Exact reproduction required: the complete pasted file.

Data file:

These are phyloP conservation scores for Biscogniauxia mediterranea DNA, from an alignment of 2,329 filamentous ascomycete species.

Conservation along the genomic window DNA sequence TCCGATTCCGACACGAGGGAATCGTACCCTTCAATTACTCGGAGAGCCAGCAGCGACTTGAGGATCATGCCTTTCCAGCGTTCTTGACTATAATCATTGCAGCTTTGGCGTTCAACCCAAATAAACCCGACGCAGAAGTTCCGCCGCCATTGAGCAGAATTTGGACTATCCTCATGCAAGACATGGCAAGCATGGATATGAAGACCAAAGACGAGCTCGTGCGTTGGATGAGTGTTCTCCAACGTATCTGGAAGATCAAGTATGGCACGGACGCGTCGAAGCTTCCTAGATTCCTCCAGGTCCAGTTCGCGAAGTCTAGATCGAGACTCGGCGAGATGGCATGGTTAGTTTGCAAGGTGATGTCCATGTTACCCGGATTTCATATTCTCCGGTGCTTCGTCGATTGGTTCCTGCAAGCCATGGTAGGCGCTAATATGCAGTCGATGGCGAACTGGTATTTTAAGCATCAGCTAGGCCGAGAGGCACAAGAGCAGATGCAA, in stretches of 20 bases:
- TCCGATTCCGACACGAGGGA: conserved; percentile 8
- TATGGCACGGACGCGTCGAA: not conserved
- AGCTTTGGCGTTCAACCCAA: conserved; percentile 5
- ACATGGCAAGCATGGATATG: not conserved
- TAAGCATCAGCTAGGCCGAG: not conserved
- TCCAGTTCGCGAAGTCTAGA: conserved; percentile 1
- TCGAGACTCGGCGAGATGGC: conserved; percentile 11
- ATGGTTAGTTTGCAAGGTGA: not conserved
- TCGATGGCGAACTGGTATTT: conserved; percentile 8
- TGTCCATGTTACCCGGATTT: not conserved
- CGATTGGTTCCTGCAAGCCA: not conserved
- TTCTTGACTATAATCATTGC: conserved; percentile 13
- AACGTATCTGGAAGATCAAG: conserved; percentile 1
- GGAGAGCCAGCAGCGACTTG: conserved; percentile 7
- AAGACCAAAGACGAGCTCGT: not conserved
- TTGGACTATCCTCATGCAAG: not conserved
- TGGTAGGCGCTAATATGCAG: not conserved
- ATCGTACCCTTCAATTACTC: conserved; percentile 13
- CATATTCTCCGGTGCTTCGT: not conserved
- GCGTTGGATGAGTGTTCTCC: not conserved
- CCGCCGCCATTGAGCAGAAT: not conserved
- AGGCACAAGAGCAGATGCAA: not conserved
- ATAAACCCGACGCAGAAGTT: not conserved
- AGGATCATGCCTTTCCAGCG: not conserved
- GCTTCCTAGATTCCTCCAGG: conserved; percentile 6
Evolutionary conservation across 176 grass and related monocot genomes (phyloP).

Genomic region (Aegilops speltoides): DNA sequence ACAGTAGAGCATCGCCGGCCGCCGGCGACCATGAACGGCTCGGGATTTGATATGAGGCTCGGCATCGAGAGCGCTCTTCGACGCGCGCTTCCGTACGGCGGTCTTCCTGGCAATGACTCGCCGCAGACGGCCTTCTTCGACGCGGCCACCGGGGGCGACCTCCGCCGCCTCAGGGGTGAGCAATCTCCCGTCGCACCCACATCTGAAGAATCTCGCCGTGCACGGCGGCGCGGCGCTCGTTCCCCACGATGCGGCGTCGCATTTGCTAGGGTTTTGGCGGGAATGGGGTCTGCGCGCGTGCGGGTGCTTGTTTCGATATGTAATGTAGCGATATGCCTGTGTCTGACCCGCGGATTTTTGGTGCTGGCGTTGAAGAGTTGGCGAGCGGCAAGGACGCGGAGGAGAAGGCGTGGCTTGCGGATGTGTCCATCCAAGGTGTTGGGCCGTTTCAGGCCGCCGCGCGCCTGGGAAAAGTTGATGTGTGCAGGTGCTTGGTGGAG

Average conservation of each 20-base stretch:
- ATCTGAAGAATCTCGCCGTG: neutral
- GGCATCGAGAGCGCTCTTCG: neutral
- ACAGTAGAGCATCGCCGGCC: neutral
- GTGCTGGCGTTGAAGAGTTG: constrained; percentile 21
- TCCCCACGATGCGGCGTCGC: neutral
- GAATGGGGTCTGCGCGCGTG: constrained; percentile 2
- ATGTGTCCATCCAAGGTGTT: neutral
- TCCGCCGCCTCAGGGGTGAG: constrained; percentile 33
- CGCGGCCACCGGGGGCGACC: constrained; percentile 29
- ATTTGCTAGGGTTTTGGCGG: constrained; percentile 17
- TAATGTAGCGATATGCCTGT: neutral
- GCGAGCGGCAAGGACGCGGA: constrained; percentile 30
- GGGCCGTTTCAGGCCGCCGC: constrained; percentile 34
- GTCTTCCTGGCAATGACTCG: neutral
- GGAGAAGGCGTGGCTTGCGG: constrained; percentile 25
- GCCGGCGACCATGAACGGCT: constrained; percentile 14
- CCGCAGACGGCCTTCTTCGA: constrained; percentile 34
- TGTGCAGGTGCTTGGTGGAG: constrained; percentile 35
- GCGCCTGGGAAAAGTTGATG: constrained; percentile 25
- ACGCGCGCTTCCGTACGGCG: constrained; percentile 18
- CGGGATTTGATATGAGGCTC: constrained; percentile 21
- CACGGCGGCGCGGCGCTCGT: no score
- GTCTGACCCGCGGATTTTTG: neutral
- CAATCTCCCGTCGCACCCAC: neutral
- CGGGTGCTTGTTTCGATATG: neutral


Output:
These are phyloP conservation scores for Biscogniauxia mediterranea DNA, from an alignment of 2,329 filamentous ascomycete species.

Conservation along the genomic window DNA sequence TCCGATTCCGACACGAGGGAATCGTACCCTTCAATTACTCGGAGAGCCAGCAGCGACTTGAGGATCATGCCTTTCCAGCGTTCTTGACTATAATCATTGCAGCTTTGGCGTTCAACCCAAATAAACCCGACGCAGAAGTTCCGCCGCCATTGAGCAGAATTTGGACTATCCTCATGCAAGACATGGCAAGCATGGATATGAAGACCAAAGACGAGCTCGTGCGTTGGATGAGTGTTCTCCAACGTATCTGGAAGATCAAGTATGGCACGGACGCGTCGAAGCTTCCTAGATTCCTCCAGGTCCAGTTCGCGAAGTCTAGATCGAGACTCGGCGAGATGGCATGGTTAGTTTGCAAGGTGATGTCCATGTTACCCGGATTTCATATTCTCCGGTGCTTCGTCGATTGGTTCCTGCAAGCCATGGTAGGCGCTAATATGCAGTCGATGGCGAACTGGTATTTTAAGCATCAGCTAGGCCGAGAGGCACAAGAGCAGATGCAA, in stretches of 20 bases:
- TCCGATTCCGACACGAGGGA: conserved; percentile 8
- TATGGCACGGACGCGTCGAA: not conserved
- AGCTTTGGCGTTCAACCCAA: conserved; percentile 5
- ACATGGCAAGCATGGATATG: not conserved
- TAAGCATCAGCTAGGCCGAG: not conserved
- TCCAGTTCGCGAAGTCTAGA: conserved; percentile 1
- TCGAGACTCGGCGAGATGGC: conserved; percentile 11
- ATGGTTAGTTTGCAAGGTGA: not conserved
- TCGATGGCGAACTGGTATTT: conserved; percentile 8
- TGTCCATGTTACCCGGATTT: not conserved
- CGATTGGTTCCTGCAAGCCA: not conserved
- TTCTTGACTATAATCATTGC: conserved; percentile 13
- AACGTATCTGGAAGATCAAG: conserved; percentile 1
- GGAGAGCCAGCAGCGACTTG: conserved; percentile 7
- AAGACCAAAGACGAGCTCGT: not conserved
- TTGGACTATCCTCATGCAAG: not conserved
- TGGTAGGCGCTAATATGCAG: not conserved
- ATCGTACCCTTCAATTACTC: conserved; percentile 13
- CATATTCTCCGGTGCTTCGT: not conserved
- GCGTTGGATGAGTGTTCTCC: not conserved
- CCGCCGCCATTGAGCAGAAT: not conserved
- AGGCACAAGAGCAGATGCAA: not conserved
- ATAAACCCGACGCAGAAGTT: not conserved
- AGGATCATGCCTTTCCAGCG: not conserved
- GCTTCCTAGATTCCTCCAGG: conserved; percentile 6
Evolutionary conservation across 176 grass and related monocot genomes (phyloP).

Genomic region (Aegilops speltoides): DNA sequence ACAGTAGAGCATCGCCGGCCGCCGGCGACCATGAACGGCTCGGGATTTGATATGAGGCTCGGCATCGAGAGCGCTCTTCGACGCGCGCTTCCGTACGGCGGTCTTCCTGGCAATGACTCGCCGCAGACGGCCTTCTTCGACGCGGCCACCGGGGGCGACCTCCGCCGCCTCAGGGGTGAGCAATCTCCCGTCGCACCCACATCTGAAGAATCTCGCCGTGCACGGCGGCGCGGCGCTCGTTCCCCACGATGCGGCGTCGCATTTGCTAGGGTTTTGGCGGGAATGGGGTCTGCGCGCGTGCGGGTGCTTGTTTCGATATGTAATGTAGCGATATGCCTGTGTCTGACCCGCGGATTTTTGGTGCTGGCGTTGAAGAGTTGGCGAGCGGCAAGGACGCGGAGGAGAAGGCGTGGCTTGCGGATGTGTCCATCCAAGGTGTTGGGCCGTTTCAGGCCGCCGCGCGCCTGGGAAAAGTTGATGTGTGCAGGTGCTTGGTGGAG

Average conservation of each 20-base stretch:
- ATCTGAAGAATCTCGCCGTG: neutral
- GGCATCGAGAGCGCTCTTCG: neutral
- ACAGTAGAGCATCGCCGGCC: neutral
- GTGCTGGCGTTGAAGAGTTG: constrained; percentile 21
- TCCCCACGATGCGGCGTCGC: neutral
- GAATGGGGTCTGCGCGCGTG: constrained; percentile 2
- ATGTGTCCATCCAAGGTGTT: neutral
- TCCGCCGCCTCAGGGGTGAG: constrained; percentile 33
- CGCGGCCACCGGGGGCGACC: constrained; percentile 29
- ATTTGCTAGGGTTTTGGCGG: constrained; percentile 17
- TAATGTAGCGATATGCCTGT: neutral
- GCGAGCGGCAAGGACGCGGA: constrained; percentile 30
- GGGCCGTTTCAGGCCGCCGC: constrained; percentile 34
- GTCTTCCTGGCAATGACTCG: neutral
- GGAGAAGGCGTGGCTTGCGG: constrained; percentile 25
- GCCGGCGACCATGAACGGCT: constrained; percentile 14
- CCGCAGACGGCCTTCTTCGA: constrained; percentile 34
- TGTGCAGGTGCTTGGTGGAG: constrained; percentile 35
- GCGCCTGGGAAAAGTTGATG: constrained; percentile 25
- ACGCGCGCTTCCGTACGGCG: constrained; percentile 18
- CGGGATTTGATATGAGGCTC: constrained; percentile 21
- CACGGCGGCGCGGCGCTCGT: no score
- GTCTGACCCGCGGATTTTTG: neutral
- CAATCTCCCGTCGCACCCAC: neutral
- CGGGTGCTTGTTTCGATATG: neutral